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The Occupant

Jane Draycott

9781784103002
10% off eBook (EPUB)
Categories: 21st Century, British, Women
Imprint: Carcanet Poetry
Publisher: Carcanet Press
Available as:
Paperback (64 pages)
(Pub. Nov 2016)
9781784103002
£9.99 £8.99
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(Pub. Oct 2016)
9781784103019
£7.99 £7.19
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  • Description
  • Author
  • Awards
  • Reviews
  • ‘I watch you sweat,
    I watch you sleep. Some far and submarine light
    keeps you swimming. In the blueberry bloom
    lungs loosen, the pulse is in retreat,
    speech is unlearned and falls in spools
    of oil-shine tape along the mineshaft floor.’


    Following the success of her T. S. Eliot Prize-nominated Over and award-winning translation of the medieval Pearl, Jane Draycott returns with her fourth collection of poems, The Occupant. With a rhythmic subtlety and metrical poise that have become hallmarks of her verse, Draycott hints at the existence of a world of dreamlike clarity underneath our own. In the National Gallery a gardener cuts away the flower from a still-life canvas to replant in his own garden; in an abandoned sanatorium a grand piano dreams of the voices and music of days past, ‘rose-spotted paintwork peeling softly, half-moon fanlights rising, sinking’. At the heart of these imagined scenes the long title poem, ‘The Occupant’, draws on scenes proposed but left unwritten in Martinus Nijhoff’s Awater. In the stifling summer air, Draycott’s occupant trawls the streets of an unnamed city whose ‘dead lanes keep their silence’, where ‘the frail expire and pale dogs whimper’, as its police post notices: ‘Missing: Have you seen this wind?’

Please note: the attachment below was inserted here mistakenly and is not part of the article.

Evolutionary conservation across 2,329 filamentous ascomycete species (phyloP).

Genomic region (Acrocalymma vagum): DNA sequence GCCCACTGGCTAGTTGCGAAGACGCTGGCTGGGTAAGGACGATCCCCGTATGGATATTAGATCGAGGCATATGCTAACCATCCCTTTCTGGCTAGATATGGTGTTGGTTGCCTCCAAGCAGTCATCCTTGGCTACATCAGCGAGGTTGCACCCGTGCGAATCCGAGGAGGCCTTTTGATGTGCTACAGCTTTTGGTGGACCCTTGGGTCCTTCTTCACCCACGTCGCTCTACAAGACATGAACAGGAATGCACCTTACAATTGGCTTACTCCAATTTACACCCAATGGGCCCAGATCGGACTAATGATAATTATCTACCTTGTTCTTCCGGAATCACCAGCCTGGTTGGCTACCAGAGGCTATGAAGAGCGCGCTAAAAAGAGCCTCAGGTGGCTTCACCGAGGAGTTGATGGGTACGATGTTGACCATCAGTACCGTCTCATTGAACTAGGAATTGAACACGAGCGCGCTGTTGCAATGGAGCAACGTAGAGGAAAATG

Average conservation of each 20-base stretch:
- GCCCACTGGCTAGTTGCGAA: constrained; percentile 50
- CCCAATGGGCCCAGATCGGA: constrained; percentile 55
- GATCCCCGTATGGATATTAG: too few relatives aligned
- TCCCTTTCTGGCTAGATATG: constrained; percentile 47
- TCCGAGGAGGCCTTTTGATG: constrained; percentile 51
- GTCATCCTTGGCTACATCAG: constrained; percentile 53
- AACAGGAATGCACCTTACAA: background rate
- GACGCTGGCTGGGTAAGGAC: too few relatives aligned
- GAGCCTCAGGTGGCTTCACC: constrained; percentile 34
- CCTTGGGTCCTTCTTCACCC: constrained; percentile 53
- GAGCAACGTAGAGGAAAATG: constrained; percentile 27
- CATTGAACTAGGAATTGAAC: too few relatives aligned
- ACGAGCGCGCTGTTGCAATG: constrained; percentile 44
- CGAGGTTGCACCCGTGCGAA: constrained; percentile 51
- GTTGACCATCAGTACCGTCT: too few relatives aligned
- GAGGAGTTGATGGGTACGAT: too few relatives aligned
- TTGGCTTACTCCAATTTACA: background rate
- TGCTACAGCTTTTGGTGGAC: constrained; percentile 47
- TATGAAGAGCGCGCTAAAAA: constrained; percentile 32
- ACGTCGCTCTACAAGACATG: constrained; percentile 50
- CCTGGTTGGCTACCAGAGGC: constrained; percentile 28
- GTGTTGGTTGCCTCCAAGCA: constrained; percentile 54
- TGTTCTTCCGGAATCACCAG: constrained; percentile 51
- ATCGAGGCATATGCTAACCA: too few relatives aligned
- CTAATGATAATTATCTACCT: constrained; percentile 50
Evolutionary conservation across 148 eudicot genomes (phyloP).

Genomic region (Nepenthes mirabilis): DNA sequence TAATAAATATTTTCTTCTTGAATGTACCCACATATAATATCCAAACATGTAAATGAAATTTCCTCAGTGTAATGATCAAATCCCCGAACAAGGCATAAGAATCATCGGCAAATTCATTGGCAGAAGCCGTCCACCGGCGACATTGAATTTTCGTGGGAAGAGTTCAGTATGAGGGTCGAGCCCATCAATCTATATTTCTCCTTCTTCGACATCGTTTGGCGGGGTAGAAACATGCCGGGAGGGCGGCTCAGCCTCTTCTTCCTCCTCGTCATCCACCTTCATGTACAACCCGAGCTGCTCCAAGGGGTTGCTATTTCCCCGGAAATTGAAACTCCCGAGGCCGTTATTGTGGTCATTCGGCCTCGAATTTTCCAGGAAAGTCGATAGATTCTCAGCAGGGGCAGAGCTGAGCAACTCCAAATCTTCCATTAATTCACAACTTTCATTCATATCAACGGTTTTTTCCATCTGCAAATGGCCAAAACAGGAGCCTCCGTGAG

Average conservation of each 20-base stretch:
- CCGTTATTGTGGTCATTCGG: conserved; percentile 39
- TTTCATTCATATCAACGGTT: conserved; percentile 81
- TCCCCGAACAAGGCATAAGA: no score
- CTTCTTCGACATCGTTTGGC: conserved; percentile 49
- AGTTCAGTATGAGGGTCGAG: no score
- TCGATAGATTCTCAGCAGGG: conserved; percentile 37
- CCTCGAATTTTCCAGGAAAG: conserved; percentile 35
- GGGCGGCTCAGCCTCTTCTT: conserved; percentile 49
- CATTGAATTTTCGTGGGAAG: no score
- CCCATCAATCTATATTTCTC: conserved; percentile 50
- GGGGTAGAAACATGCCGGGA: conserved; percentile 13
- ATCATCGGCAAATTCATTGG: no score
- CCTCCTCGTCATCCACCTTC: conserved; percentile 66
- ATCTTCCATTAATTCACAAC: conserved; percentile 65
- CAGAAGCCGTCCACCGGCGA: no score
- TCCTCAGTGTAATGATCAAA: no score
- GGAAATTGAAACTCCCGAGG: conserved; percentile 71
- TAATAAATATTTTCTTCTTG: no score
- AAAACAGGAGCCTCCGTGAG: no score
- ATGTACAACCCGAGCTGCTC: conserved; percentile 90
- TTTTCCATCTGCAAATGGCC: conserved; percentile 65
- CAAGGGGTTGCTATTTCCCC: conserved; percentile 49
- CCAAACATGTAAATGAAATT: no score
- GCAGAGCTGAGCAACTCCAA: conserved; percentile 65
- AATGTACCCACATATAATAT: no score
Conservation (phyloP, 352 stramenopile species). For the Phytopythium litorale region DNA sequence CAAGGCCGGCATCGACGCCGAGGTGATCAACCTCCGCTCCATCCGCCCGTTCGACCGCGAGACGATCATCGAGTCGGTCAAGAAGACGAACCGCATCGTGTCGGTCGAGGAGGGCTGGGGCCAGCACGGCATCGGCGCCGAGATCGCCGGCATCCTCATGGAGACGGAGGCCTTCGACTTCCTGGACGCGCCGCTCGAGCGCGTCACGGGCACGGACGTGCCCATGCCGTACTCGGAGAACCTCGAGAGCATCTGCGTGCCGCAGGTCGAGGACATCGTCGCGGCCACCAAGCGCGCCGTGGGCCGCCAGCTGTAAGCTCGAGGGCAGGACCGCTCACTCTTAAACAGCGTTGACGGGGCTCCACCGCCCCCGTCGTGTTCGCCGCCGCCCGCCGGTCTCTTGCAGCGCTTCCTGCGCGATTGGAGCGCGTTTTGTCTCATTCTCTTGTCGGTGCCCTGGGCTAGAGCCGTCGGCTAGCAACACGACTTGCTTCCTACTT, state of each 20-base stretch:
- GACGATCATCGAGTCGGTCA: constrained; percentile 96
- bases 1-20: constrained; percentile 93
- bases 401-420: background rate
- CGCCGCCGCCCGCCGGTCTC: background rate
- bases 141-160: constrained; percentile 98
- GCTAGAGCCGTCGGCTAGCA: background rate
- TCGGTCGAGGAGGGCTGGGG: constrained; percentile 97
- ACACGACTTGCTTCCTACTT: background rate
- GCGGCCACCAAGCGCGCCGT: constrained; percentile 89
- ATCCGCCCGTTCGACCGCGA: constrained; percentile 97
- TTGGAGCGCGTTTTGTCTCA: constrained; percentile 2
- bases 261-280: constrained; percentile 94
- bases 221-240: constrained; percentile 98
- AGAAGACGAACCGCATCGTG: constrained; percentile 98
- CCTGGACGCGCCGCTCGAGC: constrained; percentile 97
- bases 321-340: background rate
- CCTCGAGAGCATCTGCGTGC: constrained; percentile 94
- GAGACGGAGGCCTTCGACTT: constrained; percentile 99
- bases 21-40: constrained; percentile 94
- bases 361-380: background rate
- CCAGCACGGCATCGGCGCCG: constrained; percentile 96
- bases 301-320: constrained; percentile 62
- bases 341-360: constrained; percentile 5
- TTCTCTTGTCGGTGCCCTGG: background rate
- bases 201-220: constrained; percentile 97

Jane Draycott’s previous collections from Carcanet Press include The Occupant (Poetry Book Society Recommendation), Over (T S Eliot Prize shortlist), Prince Rupert’s Drop (Forward Prize shortlist) and her 2011 prize-winning translation of the the medieval dream-elegy Pearl. Other collections, from Two Rives Press, include Storms Under the Skin: Selected Poems ... read more